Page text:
How to Measure Temperature Using a Cricket or a Grasshopper?


Crickets, grasshoppers, and locusts create sounds by rubbing their hind legs against their wings or each other. Back in 1897, the American physicist Amos Emerson Dolbear established a correlation between the frequency of these chirps in crickets and the surrounding temperature:

The temperature in Fahrenheit can be determined using the formula 50 + (g – 40)/4, where g represents the count of chirps per minute. When converted to Celsius, this equation becomes T°C = 10 + (g – 40)/7.2. To simplify the counting process, a reference value can be applied over 10 seconds, yielding T°C = the number of chirps per 10 seconds multiplied by 0.83 + 4.44. For instance, if 33 chirps are counted in 10 seconds, the estimated temperature is approximately 32°C.

The Scientific Explanation of Dolbear’s Law

Dolbear’s Law stands as an observed phenomenon among specific insects, chiefly crickets, grasshoppers, and katydids, wherein the pace of their sound emissions correlates with the surrounding temperature. This correlation was initially quantified by the American physicist Amos Emerson Dolbear in 1897.

Arrhenius Equation

In the realm of physics, the Arrhenius equation establishes a fundamental principle: the pace of a chemical reaction is linked with the prevailing temperature of the surroundings. The mechanism responsible for the melodious chirps of crickets is intertwined with these very chemical reactions: as the temperature drops, their rhythm decelerates, leading to a reduction in the frequency of their chirps. This phenomenon arises from the fact that crickets, being cold-blooded creatures, lack the capacity to regulate their internal temperature, consequently impacting the pace of their muscle contractions. It’s important to note that while this formula provides a general framework, the chirping frequency’s specifics can fluctuate based on factors like the species and age of the cricket.

The foundation of Dolbear’s Law is the fact that these insects are ectothermic, which implies that the temperature of their surroundings has a significant impact on their internal warmth. This susceptibility to temperature extends to their metabolic functions and physical actions, encompassing the production of sound.

The underlying cause of this phenomenon is the fact that temperature controls an insect’s metabolic speed, which includes their capacity to start the movements necessary to produce sounds with their wings or legs. As the temperature escalates, the insect’s metabolic rate follows suit, thus subsequently impacting the tempo at which sounds are produced.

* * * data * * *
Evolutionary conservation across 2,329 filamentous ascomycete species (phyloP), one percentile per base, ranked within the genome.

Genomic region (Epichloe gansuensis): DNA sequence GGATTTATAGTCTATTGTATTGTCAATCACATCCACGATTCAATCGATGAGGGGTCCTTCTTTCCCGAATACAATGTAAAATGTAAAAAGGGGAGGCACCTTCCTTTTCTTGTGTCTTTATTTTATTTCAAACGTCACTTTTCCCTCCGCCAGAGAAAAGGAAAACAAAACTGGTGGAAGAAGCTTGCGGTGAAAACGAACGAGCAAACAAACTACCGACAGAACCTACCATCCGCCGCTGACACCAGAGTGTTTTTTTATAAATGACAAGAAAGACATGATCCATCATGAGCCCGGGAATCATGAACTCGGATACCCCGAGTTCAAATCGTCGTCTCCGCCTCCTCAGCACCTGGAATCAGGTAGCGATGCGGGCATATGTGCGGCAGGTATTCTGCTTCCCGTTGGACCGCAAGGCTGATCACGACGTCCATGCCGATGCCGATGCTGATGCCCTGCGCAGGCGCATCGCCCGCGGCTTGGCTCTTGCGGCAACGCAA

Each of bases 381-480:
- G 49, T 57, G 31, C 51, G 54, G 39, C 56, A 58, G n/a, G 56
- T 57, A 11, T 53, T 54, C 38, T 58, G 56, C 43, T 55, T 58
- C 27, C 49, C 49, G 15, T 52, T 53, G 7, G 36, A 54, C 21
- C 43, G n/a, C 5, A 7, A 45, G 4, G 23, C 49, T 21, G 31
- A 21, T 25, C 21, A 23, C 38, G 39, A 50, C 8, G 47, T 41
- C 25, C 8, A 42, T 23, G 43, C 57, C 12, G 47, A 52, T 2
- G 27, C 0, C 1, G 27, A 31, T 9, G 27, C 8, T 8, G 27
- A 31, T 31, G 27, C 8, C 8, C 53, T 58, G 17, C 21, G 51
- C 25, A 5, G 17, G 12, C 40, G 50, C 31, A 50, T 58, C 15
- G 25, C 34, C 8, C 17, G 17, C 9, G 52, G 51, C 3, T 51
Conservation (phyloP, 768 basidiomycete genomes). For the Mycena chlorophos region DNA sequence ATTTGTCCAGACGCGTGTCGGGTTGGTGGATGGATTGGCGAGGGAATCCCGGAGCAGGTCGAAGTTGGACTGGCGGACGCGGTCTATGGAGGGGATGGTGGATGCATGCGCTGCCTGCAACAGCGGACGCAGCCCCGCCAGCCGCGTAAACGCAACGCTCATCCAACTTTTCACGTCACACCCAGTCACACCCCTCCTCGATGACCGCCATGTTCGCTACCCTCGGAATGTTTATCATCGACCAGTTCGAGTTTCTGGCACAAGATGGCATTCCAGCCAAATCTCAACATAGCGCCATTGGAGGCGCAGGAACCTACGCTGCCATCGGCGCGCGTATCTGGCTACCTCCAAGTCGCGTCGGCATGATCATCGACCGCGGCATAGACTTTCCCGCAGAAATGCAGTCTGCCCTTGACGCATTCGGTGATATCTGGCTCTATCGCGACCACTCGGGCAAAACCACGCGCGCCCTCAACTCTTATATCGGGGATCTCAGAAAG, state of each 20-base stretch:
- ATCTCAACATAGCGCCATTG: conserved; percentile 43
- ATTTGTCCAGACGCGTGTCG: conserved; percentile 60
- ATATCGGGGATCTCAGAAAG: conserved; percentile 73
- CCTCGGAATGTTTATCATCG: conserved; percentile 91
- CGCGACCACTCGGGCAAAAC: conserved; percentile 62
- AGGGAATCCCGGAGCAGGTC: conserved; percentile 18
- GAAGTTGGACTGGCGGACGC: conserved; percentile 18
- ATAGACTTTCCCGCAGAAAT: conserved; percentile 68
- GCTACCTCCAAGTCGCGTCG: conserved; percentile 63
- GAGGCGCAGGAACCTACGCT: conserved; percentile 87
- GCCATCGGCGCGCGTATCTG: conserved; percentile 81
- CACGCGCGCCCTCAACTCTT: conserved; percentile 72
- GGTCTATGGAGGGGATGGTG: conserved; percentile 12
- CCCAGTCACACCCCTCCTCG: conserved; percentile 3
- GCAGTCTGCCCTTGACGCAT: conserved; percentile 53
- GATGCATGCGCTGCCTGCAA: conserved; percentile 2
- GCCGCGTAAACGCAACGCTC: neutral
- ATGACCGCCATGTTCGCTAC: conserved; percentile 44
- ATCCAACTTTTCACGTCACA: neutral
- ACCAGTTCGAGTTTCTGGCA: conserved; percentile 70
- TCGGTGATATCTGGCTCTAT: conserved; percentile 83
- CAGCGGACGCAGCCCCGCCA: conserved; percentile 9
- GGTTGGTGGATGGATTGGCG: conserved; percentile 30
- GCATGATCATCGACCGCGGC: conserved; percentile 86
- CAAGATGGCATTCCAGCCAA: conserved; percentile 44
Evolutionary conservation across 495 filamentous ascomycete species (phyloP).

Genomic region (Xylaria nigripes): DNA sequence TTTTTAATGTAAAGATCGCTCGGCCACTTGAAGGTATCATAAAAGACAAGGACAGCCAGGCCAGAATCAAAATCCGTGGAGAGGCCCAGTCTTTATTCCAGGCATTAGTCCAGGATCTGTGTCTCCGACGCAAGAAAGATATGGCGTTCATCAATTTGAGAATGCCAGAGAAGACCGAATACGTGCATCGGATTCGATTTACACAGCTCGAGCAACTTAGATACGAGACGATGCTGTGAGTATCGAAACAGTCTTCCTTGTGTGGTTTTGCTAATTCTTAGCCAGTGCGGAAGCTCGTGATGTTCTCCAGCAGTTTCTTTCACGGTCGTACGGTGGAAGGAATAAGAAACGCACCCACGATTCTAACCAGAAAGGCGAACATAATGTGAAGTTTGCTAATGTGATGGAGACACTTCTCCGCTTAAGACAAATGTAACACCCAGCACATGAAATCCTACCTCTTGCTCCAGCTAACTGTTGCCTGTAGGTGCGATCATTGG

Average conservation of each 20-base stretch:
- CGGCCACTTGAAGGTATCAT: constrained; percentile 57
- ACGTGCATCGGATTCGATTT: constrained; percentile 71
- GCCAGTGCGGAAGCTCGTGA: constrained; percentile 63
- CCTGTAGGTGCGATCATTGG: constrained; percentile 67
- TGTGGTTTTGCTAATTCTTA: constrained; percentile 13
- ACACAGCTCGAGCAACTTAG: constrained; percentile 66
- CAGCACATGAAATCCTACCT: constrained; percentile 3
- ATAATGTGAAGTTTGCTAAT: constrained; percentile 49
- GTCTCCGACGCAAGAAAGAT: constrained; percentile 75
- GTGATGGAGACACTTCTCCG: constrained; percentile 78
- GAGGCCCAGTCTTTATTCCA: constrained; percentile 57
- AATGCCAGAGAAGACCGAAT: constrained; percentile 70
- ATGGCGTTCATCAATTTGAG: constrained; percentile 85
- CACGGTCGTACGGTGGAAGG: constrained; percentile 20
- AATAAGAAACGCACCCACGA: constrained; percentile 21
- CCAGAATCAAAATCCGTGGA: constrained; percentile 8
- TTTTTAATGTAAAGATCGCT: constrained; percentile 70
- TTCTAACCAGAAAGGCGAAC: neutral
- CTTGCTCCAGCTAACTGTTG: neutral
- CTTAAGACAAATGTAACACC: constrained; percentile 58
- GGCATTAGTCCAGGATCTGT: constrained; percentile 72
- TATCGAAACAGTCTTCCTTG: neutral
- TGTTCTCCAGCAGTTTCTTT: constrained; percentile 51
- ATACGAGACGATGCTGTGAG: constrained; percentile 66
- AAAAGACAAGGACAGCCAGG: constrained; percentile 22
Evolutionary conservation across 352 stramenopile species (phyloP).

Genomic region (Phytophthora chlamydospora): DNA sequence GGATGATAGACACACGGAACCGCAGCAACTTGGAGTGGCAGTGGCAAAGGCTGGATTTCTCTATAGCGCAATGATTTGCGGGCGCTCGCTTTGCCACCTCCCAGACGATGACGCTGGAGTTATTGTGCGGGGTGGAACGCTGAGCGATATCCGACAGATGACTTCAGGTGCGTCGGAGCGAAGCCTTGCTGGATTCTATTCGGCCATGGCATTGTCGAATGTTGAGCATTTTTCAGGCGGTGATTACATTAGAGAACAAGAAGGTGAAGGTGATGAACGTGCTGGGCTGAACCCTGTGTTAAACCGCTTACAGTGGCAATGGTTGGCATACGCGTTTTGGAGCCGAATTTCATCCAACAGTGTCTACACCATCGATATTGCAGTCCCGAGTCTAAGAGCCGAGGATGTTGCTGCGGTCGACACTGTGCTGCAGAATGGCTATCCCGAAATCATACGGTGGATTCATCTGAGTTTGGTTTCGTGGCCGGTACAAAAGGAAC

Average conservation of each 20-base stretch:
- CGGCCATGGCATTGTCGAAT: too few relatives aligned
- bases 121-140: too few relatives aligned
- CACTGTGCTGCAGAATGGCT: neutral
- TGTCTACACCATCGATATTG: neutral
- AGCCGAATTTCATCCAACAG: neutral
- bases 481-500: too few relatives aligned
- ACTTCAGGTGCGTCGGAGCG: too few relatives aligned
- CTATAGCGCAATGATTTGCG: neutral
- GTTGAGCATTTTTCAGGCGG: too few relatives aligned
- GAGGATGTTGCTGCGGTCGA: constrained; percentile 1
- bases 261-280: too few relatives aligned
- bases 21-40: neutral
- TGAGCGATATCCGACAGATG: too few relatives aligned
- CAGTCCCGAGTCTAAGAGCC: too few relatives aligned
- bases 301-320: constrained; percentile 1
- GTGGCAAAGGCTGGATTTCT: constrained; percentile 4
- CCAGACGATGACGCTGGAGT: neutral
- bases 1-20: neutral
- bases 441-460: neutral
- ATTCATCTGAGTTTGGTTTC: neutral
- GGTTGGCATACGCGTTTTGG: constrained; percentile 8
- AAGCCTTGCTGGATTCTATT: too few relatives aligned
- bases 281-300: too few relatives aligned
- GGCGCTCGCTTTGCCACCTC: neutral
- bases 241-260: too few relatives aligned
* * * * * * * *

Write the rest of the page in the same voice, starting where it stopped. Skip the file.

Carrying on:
Amos Dolbear’s Discoveries

Amos Dolbear around 1880
Amos Dolbear around 1880. Image: Tufts Digital Library

While Amos Dolbear gained widespread renown for his formulation concerning cricket chirps, his ingenuity extended to a plethora of other innovations. Notably, he can be credited as the progenitor of the inaugural telephone in 1865, which preceded Alexander Graham Bell’s patented version by 11 years. Regrettably, Dolbear accorded less diligence to bureaucratic procedures than his counterpart, ultimately forfeiting due recognition for his groundbreaking invention. Beyond this, Dolbear can also be hailed as the mastermind behind the kaleidoscope and an ingenious incandescent lighting setup. His contributions span beyond inventiveness, encompassing a multitude of scientific literary pieces and noteworthy insights.

Dolbear’s Law establishes a mathematical connection between the tempo of chirping (referred to as stridulation) in these insects and the temperature. The initial formula by Dolbear, as mentioned earlier, utilizes the count of chirps within a given span of time (typically per minute or every 10 seconds) to approximate the temperature. This formula encapsulates how an insect’s metabolic rate fluctuates with temperature alterations, consequently resulting in a foreseeable shift in its chirping pace.

It’s vital to acknowledge that while Dolbear’s Law can provide a broad temperature estimation grounded in chirping rates, it doesn’t consistently sustain absolute precision. Various elements, such as the individual insect’s health, its specific species, and other environmental factors, can influence the linkage between chirping pace and temperature. Nonetheless, Dolbear’s Law persists as an absorbing instance of the intricate interplay between living organisms and their surroundings.